Gear Review: Draw Attention Laptop Whiteboard Decal

[Disclaimer: I received no consideration for reviewing this product. It’s something I purchased on my own. The gentleman responsible for the product is aware I’ll be posting this (we exchanged some tweets), but has made no attempt to influence it.]

Everybody knows I love whiteboards. So, when I first learned of DrawAttention‘s product — a vinyl decal for adding a whiteboard surface to a laptop — it should come as no surprise that I ordered one a couple hours later. Specifically, I ordered the decal for my MacBook Air. I thought about ordering one for my work laptop, but there are too many stickers on it that I’m not ready to give up.

Here are my thoughts on the product.

The Packaging

I have to admit that I was surprised when my decal arrived. Not that it had arrived, but that it came in such an enormous envelope. To show I’m not exaggerating, here’s a picture of me with the envelope:

Me with the enormous envelope.

Me with the enormous envelope.

Here’s another picture of the envelope with the MacBook that the decal inside will be going on:

This envelope is much larger than my MacBook Air.

This envelope is much larger than my MacBook Air.

The Envelope’s Contents

What was inside the envelope was much easier to deal with, as you can see here:

The decal, a bonus decal with the DrawAttention logo, and info on where to find the video instructions for applying.

The decal, a bonus decal with the DrawAttention logo, and info on where to find the video instructions for applying.

The whiteboard decal itself comes sandwiched between two sheets, one being the expected decal backing, the other a top-sheet protecting the whiteboard surface of the decal. This top-sheet was perfectly sized to have it act as a guide for placing the decal.

The Instructions

The only instructions for how to apply (install?) the decal are the video instructions on the DrawAttention site. There are plusses and minuses to that.

On the plus side, the video is really clear. A video demo of instructions is the ultimate in “show me, don’t tell me”.

On the minus side, since you’re going to apply the decal to a laptop, you’re likely to use the laptop to watch the instructions. Since you have to close the laptop in order to install the decal, it means you there’s no easy way to  refer to the instructions during the installation (application?).

Applying the Decal

My first indication that this wasn’t going to go smoothly came from early on in the instruction video. The narrator mentions that a lot of folks order two — in case they mess up on the first one…

As I mentioned earlier, the top-sheet on the decal was a huge help. It made it easy to ensure that the decal was square with the back of the MacBook. Without it, I feel like I would have likely had a couple false starts.

I found it difficult to apply the decal without air bubbles. I went slowly. I followed the advice from the video, but I still ended up with air bubbles.

Here’s a picture of the decal installed on my MacBook. If you look closely, you can see the air bubbles. There are more on the right side than the left side. Since I applied the decal from right to left, I suppose this means I got better at it as I went.

The decal right after application, air bubbles visible.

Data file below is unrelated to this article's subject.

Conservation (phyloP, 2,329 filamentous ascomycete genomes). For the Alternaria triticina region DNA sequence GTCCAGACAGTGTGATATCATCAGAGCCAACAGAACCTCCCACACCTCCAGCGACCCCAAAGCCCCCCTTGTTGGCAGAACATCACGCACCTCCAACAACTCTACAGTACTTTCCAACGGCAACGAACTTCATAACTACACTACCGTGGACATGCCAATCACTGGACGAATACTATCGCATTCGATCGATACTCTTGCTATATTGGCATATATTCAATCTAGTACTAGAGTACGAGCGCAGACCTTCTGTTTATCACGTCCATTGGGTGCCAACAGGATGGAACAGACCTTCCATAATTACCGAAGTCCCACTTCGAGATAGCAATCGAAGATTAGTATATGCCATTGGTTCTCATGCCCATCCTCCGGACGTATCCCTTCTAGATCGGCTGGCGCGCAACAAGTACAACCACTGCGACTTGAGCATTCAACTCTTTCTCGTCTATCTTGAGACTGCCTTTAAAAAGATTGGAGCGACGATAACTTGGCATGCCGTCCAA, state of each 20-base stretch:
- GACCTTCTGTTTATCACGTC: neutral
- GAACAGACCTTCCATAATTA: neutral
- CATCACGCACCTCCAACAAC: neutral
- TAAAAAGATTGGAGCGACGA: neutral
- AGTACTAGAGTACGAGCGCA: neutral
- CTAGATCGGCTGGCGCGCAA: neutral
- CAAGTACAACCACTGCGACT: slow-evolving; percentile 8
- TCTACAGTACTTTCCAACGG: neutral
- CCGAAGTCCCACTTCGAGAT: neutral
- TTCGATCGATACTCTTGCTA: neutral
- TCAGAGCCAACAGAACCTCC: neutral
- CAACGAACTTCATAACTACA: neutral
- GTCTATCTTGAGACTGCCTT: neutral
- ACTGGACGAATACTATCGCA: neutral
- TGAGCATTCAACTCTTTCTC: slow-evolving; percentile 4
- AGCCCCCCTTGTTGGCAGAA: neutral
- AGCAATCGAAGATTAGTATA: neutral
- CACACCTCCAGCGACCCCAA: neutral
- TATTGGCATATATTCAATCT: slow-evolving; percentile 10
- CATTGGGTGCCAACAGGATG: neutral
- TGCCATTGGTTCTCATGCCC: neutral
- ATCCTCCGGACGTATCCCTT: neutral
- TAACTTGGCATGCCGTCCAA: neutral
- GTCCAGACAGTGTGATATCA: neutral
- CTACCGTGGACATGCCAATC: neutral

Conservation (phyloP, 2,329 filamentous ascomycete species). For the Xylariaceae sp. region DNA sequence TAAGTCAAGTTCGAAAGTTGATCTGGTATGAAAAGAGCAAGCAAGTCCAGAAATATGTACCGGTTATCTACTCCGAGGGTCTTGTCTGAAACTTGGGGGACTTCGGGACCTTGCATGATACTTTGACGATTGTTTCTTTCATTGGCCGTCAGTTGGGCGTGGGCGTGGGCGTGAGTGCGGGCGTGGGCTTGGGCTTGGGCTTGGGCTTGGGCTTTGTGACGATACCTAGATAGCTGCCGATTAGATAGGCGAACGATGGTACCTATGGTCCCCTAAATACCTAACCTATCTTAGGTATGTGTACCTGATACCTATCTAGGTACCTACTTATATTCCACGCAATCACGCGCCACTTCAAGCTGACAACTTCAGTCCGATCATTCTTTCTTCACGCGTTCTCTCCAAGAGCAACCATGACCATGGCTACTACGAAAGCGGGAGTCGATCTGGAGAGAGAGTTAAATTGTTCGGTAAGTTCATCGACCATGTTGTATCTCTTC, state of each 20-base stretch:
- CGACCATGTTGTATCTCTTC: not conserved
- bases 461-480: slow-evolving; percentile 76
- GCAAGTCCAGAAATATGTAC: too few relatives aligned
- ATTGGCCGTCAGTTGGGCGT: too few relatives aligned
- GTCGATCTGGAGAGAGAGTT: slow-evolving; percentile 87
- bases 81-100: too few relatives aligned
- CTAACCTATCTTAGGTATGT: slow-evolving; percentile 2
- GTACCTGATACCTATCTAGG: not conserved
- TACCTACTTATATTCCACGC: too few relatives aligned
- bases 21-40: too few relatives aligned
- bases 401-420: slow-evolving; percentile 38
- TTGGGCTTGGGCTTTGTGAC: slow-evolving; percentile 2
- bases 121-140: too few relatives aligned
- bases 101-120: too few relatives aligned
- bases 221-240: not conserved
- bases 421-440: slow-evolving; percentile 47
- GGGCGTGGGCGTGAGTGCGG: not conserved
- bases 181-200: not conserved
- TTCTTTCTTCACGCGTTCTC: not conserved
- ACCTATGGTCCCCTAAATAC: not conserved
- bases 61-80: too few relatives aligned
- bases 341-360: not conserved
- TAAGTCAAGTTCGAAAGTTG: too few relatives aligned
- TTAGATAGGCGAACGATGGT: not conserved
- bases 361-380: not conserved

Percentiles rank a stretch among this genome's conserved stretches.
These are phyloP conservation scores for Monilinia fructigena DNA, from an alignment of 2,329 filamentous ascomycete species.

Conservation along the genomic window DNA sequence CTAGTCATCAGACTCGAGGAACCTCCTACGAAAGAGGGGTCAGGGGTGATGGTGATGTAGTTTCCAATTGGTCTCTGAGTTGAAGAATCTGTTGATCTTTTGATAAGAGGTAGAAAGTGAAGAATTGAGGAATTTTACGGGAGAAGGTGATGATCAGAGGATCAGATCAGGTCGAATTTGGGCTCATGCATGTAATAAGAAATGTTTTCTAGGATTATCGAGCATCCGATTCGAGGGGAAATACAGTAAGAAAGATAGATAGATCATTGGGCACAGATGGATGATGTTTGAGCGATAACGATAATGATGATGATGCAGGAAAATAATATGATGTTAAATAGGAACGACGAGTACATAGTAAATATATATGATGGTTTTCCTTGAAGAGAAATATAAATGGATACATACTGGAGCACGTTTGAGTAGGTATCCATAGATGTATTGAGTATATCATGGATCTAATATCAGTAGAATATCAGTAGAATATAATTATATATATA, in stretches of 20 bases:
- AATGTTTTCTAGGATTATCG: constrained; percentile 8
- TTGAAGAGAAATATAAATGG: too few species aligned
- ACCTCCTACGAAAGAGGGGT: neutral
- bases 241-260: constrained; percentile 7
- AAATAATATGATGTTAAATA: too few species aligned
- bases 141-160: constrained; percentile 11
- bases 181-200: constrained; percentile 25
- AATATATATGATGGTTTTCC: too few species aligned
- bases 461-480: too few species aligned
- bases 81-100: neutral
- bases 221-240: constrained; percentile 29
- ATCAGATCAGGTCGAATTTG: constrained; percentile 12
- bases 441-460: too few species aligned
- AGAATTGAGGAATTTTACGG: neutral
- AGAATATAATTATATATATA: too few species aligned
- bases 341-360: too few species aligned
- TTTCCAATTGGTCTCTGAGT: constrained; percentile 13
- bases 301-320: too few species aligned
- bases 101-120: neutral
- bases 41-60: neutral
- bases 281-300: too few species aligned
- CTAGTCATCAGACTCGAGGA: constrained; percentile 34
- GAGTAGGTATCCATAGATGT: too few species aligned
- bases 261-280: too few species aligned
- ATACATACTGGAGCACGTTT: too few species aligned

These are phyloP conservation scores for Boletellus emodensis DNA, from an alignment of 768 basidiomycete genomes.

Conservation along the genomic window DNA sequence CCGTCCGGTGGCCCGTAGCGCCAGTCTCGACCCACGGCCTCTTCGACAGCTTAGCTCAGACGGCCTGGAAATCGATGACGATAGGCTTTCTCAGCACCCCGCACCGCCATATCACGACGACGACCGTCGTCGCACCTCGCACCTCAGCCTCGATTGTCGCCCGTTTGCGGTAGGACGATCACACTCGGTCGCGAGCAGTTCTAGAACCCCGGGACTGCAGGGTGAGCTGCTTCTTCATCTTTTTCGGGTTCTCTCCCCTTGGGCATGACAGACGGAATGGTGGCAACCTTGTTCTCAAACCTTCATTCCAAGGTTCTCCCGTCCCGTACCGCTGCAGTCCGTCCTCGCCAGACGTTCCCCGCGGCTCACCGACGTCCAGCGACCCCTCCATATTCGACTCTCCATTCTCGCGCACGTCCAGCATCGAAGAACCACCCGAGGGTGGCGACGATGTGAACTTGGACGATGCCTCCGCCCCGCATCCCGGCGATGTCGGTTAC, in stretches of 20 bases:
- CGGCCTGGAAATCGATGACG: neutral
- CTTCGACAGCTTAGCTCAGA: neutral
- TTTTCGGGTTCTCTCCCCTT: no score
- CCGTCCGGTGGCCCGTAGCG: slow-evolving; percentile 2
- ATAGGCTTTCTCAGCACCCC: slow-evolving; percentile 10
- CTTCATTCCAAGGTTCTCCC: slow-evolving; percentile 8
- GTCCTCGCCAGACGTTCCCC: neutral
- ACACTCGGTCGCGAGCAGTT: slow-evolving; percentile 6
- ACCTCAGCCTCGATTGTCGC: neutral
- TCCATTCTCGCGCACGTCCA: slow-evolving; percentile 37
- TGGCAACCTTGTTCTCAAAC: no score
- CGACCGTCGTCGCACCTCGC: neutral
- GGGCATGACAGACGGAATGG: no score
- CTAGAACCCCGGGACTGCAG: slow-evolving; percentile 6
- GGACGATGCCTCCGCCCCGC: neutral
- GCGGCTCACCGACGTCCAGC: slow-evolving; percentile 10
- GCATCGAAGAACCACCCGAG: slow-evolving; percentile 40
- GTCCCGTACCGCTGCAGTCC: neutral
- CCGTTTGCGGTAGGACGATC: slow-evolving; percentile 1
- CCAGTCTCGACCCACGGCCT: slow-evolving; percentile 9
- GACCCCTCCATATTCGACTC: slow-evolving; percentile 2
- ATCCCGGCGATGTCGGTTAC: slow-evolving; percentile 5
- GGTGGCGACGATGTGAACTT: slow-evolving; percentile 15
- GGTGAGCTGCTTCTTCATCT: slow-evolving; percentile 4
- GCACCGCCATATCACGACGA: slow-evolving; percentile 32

The decal right after application, air bubbles visible.

The Decal in Action

After applying, I immediately wondered something. Since I’d only be using my MacBook with it powered on (it works far less well when it’s powered off…), would the decal cover up the light-up Apple logo?

No. No, it does not. Not even a little bit, as you can see below.

The logo shining through quite clearly.

The logo shining through quite clearly.

I’m sure clever whiteboard artists will figure out ways to incorporate this into their drawings, but I really don’t anticipate needing a glowing apple in the middle of anything I’d be likely to want to put on a whiteboard.

Clone #3 was hanging out with me while I was putting the decal on, and he was fascinated by the idea of adding a whiteboard to a computer. Because of his interest, I asked him to help me test-drive it.

How does one test-drive a whiteboard? With a game of Magic Balloon, of course!

A few of the things featured in this round: Mom in a mech suit, Stephen Hawking using a whiteboard to defeat a black hole, and the stereotypical 16-ton weight.

A few of the things featured in this round: Mom in a mech suit, an opera singer, Stephen Hawking using a whiteboard to defeat a black hole, and the stereotypical 16-ton weight.

As you can see, the whiteboard functionality works quite well.

After that, I thought I’d try testing it out how I might actually end up using it:

Hopefully, I'll never actually be reduced to this.

Hopefully, I’ll never actually be reduced to this.

Clone #3 followed up by demonstrating a message he thought I’d be more likely to actually use:

He's right -- that's some solid advice.

He’s right — that’s some solid advice.

The Bottom Line

In the final analysis, what do I think of the product?

Am I happy I got one for my MacBook? Yes, I am.

Am I likely to get one for my work laptop? No, but that has to do with its stickers, not the product.

Am I likely to get one for my other personal laptop, or my iPad, or any of the Android tablets? No, probably not.

Overall, the decal performs as advertised. There’s a whiteboard surface on my MacBook now — what’s not to like? If you like whiteboards as much as I do, and have a steadier hand at applying decals than I do, you’d like it. If you don’t like whiteboards as much as I do, well, you probably don’t see the point of this product anyway.

If you want to learn more, check out the DrawAttention site.

Facebooktwittergoogle_plusredditpinterestlinkedinmail
This entry was posted in Things I Have and tagged , . Bookmark the permalink.

Leave a Reply